Memorial v. Remembrance

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The vast expanse of sacrifice that soldiers make deserve a level of honor and respect separate than any other.

But Memorial day, in its message to dwell upon such sacrifice in appreciation, humility and even a somber joy parallels to me our own day, the day we as a community validate our experiences in Pregnancy and Infant Loss Awareness day, October 15.

As the awareness day is for us as mothers, sisters, and loved ones to hold out our truth of the life, and death, of our babies, in sacred appreciation, in sadness, in courage, I can see the powerful war we are faced with in bereavement.  The attacks against ourselves.  Against our marriages.  Against our faith.  Against our hope.

And I am brought to mind, love warriors.  Individuals, who rose.  Stood to bear the thrashings.  Just to hold umbrellas as we find ourselves huddling toward them, beacons, offering glimmers of light in an otherwise engulfing darkness.

Fighting a global war born on the day their littlest one died.

Sherokee Ilse has been a lone beacon for decades, writing books and advocating for the rights of the bereaved.  We today do have reason to cry out at the many injustices to our hearts even after enduring loss, but any little comfort we do have, any sense of community created in any place, owes in some part the depths of their roots to Sherokee.

Franchesca Cox, who has drawn from her beautifully creative heart to bring vibrant colors into the blackness.  From her beginning web design to the founding of Still Standing online magazine to her artwork, cards and prints to her newest blog on all things fun and funky, Fran has revealed a path that can lead to impossible laughter and great delight even in the midst of carrying the heaviest of broken hearts.

And in order to fully grasp the magnitude of attack against the broken hearted, we would be remiss not to recognize that there is substantial attack against new families who do not experience loss.  Cesarean versus homebirth, formula versus breastfeeding, to stay at home or to work outside of the home, these are not merely lofty questions a pregnant mother happily banters in her mind, but these are the defining points to determine which army she will march with, and if she will have her baby on her hip or in daycare while doing so.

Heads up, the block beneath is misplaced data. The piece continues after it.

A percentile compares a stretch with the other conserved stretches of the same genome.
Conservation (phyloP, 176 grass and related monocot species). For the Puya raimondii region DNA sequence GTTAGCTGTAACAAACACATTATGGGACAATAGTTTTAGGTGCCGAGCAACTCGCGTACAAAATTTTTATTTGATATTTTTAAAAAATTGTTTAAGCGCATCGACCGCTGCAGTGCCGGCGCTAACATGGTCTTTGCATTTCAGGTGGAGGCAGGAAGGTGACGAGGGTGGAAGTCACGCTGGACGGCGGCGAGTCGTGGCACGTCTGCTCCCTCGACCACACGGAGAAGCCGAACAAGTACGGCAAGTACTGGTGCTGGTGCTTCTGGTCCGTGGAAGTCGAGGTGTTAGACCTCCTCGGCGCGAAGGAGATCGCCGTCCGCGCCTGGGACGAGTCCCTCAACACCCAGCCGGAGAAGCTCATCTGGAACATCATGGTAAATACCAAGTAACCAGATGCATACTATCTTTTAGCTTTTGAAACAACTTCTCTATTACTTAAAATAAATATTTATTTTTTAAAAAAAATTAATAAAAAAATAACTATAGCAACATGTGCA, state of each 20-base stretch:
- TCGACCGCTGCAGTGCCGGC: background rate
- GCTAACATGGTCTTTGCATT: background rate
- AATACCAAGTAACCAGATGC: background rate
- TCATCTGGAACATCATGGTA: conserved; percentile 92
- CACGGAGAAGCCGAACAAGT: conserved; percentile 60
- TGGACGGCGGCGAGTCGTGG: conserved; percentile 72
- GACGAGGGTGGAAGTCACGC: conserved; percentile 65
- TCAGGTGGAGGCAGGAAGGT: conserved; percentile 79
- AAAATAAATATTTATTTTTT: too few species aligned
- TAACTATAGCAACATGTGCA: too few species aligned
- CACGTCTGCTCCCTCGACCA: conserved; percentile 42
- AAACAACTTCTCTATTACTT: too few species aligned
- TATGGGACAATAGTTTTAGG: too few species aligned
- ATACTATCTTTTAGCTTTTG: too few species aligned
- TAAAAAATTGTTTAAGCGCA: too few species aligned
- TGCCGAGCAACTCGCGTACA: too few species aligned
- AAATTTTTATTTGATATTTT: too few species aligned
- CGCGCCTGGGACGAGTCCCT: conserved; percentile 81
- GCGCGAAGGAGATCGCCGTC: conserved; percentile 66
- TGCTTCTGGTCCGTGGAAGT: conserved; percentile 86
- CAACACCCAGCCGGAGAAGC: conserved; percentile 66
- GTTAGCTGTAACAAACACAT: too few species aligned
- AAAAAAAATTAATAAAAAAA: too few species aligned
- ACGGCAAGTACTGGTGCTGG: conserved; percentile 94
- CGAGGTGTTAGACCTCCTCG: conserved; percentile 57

January is the name of a darling, daring woman, who has stood steadfast through the bullets and blaming and shouts and shaming, for years, and she has weathered the storm and her platform, Birth Without Fear, shines with a brilliance of love that she and her team can provide an exceptional place for all mothers of all experiences to weather our own storms, together.

These mothers, and others, have endured not only the silent war that we all face in our own, darkest moments as women, mothers and people, but, in daring to see a need, in daring to serve that need, have placed themselves in great, great adversity.  It is not at all easy to build a lighthouse in the dark, and in the middle of a war.  But it is what these heroes have done.

Their courage a lifeblood derived from the very moment their own war started – courage to reflect the truth that those not alive, matter very greatly.

People steal, make false claims, become territorial, defensive, deceptive.  Amongst each other, within the bereavement community.  It takes a substantial amount of endurance to muster the strength to continue to support under such spiritually, emotionally and physically exhausting conditions.  And it takes even more courage to confess to such challenges, as if somehow it could lose credibility of the worthiness, strength or relevance of love, that is given so freely, yet costs more than we could ever know, when we do not give more than an uncomfortable glance at it.

I do not at all wish to weaken the value of our military soldiers by drawing this parallel, but simply to apply the importance of honoring those who are not alive and yet whose life and death reminds us to love.  And the importance of honoring those who lead in combat so that we may have our freedom to best journey our own challenging, beautiful, mysterious paths, to those in the bereavement community who also, lead so that we may have our freedom to best journey our own challenging, beautiful, mysterious paths.

Building, bridging and bringing a contribution into the bereavement community is an extraordinary responsibility that requires absolute sacrifice.  The simple desire to give hope is ambushed by every attack possible against it.  The more you want to give it, the more it will be tested.

And yet, those who stand in the bereavement community, holding out arms of love, who carry the heartbreak of such death – Kelly Gerken of Sufficient Grace Ministries, Elizabeth Petrucelli of All That is Seen and Unseen, CarlyMarie, Return to Zero, Miscarriage Blankets, Midnight Orange, and so many more – represent a realization so profound it seemingly contradicts itself.  And that truth is this: light can indeed be found in the dark.  Life is, indeed, stronger than death.  And so it is light, and life, that we find, that is offered to the broken hearted, even in the most impossible of chasms of bereavement.

If you have been held on a platform created by anyone in the bereavement community, if you have been touched by their support, if you have been led to and warmed by their light, please, tell them, that you remember how they have impacted you, tell them that you are thankful, and tell them that you will never forget.

In this way, you continue to carry on the legacy, of hope, for others.

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